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Mathematical programming

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3 visualizzazioni18 pagineMathematical programming

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Books

There is no single course text, but there are many useful books, some more

mathematical, others written at a more applied level. A selection is as follows:

Bazaraa, Jarvis and Sherali.

Linear Programming and Network Flows. Wiley, 2nd Ed. 1990

A solid reference text.

Christos Papadimitriou and Kenneth Steiglitz

Combinatorial Optimization: Algorithms and Complexity. Dover, 1998.

Recommended - good value.

Gass, Saul I.

Linear Programming: Methods and Applications, 5th edition. Thomson,1985.

Dantzig, George B.

Linear Programming and Extensions, Princeton University Press, 1963.

The most widely cited early textbook in the eld.

Chvatal, V.,

Linear Programming, Freeman, 1983.

Luenberger, D.

Introduction to Linear and Nonlinear Programming, Addison Wesley, 1984.

Wolsey, Laurence A.

Integer programming, Wiley, 1998.

Taha, H.

Operations Research: An Introduction Prentice-Hall, 7th Ed. 2003.

(More applied, many examples)

Winston, Wayne

Operations Research Applications & Algorithms, Duxbury Press, 1997

(Totally applied)

Useful websites

1. FAQ page at Optimization Technology Center

Northwestern University and Argonne National Laboratory

http://www-unix.mcs.anl.gov/otc/Guide/faq/linear-programming-faq.html

2. My notes are currently at:

http://www.maths.man.ac.uk/~mkt/new_teaching.htm

1

1. Introduction

Denition

A linear programming problem (or LP) is the optimization (maximization

or minimization) of a linear function of n real variables subject to a set of linear

constraints.

Example 1.1

The following is a LP problem in n = 2 non-negative variables x

1

; x

2

:

maximize x

1

+3x

2

O.F.

subject to x

1

+x

2

_ 6 Constraint 1

x

1

+2x

2

_ 8 Constraint 2

x

1;

x

2

_ 0 Non-negativity

The variables x

1

; x

2

are the decision variables which can be represented

as a vector x in the positive quadrant of a real 2D space R

2

. The function

f (x

1

; x

2

) = x

1

+ 3x

2

we wish to maximize is known as the objective function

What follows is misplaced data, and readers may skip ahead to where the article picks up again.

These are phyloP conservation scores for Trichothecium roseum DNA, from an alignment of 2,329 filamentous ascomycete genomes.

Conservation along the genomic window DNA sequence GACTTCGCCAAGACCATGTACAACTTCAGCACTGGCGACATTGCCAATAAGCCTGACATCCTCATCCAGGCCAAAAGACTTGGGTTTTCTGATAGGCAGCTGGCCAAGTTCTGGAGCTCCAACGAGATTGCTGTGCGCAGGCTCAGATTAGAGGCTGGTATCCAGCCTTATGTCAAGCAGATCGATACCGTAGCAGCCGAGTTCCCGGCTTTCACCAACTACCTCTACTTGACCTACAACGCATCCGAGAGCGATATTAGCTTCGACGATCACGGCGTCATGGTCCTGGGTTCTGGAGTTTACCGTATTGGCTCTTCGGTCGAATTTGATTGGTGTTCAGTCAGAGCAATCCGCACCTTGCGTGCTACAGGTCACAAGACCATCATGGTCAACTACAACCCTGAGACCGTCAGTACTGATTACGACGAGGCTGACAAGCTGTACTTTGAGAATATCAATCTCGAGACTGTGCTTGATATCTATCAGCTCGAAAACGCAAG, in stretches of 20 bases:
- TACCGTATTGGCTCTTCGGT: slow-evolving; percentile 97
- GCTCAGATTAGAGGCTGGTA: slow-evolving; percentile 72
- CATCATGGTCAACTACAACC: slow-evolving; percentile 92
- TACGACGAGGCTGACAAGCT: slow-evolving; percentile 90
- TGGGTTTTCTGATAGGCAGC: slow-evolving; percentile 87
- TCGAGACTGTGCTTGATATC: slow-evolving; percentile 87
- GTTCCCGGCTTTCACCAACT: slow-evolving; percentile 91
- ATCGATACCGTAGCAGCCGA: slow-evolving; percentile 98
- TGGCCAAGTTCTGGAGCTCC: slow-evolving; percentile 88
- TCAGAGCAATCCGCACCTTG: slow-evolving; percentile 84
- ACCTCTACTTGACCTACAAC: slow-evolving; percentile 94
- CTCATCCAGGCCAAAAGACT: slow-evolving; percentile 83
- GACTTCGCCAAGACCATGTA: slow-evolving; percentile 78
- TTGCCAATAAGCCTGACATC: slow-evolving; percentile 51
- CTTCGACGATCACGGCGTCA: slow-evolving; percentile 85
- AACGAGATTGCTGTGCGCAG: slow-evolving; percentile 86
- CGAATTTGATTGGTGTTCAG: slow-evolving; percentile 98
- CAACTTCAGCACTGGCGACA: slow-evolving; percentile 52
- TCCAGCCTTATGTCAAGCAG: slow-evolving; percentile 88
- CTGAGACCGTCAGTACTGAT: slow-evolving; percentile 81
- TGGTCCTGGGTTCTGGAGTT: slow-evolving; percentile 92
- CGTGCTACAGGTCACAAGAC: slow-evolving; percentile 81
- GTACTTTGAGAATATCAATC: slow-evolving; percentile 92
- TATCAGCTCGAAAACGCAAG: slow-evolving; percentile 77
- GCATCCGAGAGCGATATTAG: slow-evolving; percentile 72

(OF) and represents the value of a particular choice of x

1

and x

2

.

The two inequalities that have to be satised by a feasible solution to our

problem are known as the LP constraints. Finally, the constraints x

1

; x

2

_ 0

represent non-negativity of the problem variables. The set of x-values, i.e. all

pairs (x

1

; x

2

), satisfying all the constraints is a subset S R

2

known as the

LPs feasible region.

For minimization problems, the value of the OF is required to be as small as

possible and f (x

1

; x

2

) = f (x) is often referred to as a cost function. Sometimes

we denote the objective function by z (x) or z (x).

Notes

Graphical solution of this example (which will be covered in lectures) is

only possible for problems in two variables.

Finding the maximum of z (x) is equivalent to nding the minimum of

z (x) so we can, for theoretical purposes and without loss of general-

ity (w.l.o.g.), consider either max or min problems only. Any additive

constant in z (x) can also be ignored.

A problem with a variable x that can take positive or negative values

(known as free or unrestricted in sign (u.r.s.) variables) can easily be

incorporated into a LP by dening x = u v with u; v _ 0:

LP problems are commonly formulated with a mixture of _ , _ and =

constraints.

2

Example 1.2

A rm manufactures two products A and B.

To produce each product requires a certain amount of processing on each of

three machines I, II, III.

The processing time (hours) per unit production of A,B are as given in the

table

I II III

A 0.5 0.4 0.2

B 0.25 0.3 0.4

The total available production time of the machines I, II, III is 40 hours, 36

hours and 30 hours respectively, each week.

If the unit prot from A and B is $5 and $3 respectively, determine the

weekly production of A and B which will maximize the rms prot.

Formulation:

Let x

1

be the no. of item A to produce per week

Let x

2

be the no. of items of B to produce per week

Producing x

1

units of Product A consumes 0:5x

1

hours on machine I and

contributes 5x

1

towards prot.

Producing x

2

items of Product B requires in addition 0:25x

2

hours on ma-

chine I and contributes 3x

2

towards prot.

The following formulation seeks to maximize prot:

Maximize 5x

1

+ 3x

2

(Objective Function)

subject to

0:5x

1

+ 0:25x

2

_ 40 Constraints

0:4x

1

+ 0:3x

2

_ 36 ...

0:2x

1

+ 0:4x

2

_ 30 ...

x

1

; x

2

_ 0 Non-negativity

This is an optimization problem in 2 non-negative decision variables x

1

; x

2

(the unknowns) and 3 constraints (not counting the non-negativity constraints).

More generally, notice that each constraint row can be regarded as a re-

source constraint. The solution to the LP in this case tells us how best to use

scarce resources. Examples of resources that often vary linearly with amounts

of production are manpower, materials, time.

3

Example 1.3 (The diet problem)

How to optimize the choice of n foods (e.g. animal feed) when each food has

some of each of m nutrients?

Suppose

a

ij

= amount of i

th

nutrient in a unit of j

th

food,

i = 1; :::; m j = 1; :::; n

r

i

= yearly requirement of the i

th

nutrient,

i = 1; :::; m

x

j

= yearly consumption of the j

th

food,

j = 1; :::; n

c

j

= cost per unit of the i

th

food,

j = 1; :::; n:

We seek the "best" yearly diet represented by a vector x _ 0 that satises

the nutritional requirement

Ax _ r

and interpret "best" as least cost

min c

T

x

s.t.

Ax _ r

x _ 0

1.1 Standard Form

For an LP in standard form, all the constraints are equalities.

(apart from non-negativity constraints)

Suppose there are m such equality constraints.

The LP can be a maximization (MAX) or a minimization (MIN) problem.

Let

x = (x

1

; :::; x

n

)

T

be n non-negative real variables.

c

T

= (c

1

; c

2

; :::; c

n

) be a set of real (OF) coecients

A = (a

ij

) be a mn matrix of real coecients

b = (b

1

; :::; b

m

) be a non-negative real r.h.s. vector

(sometimes called the requirements vector)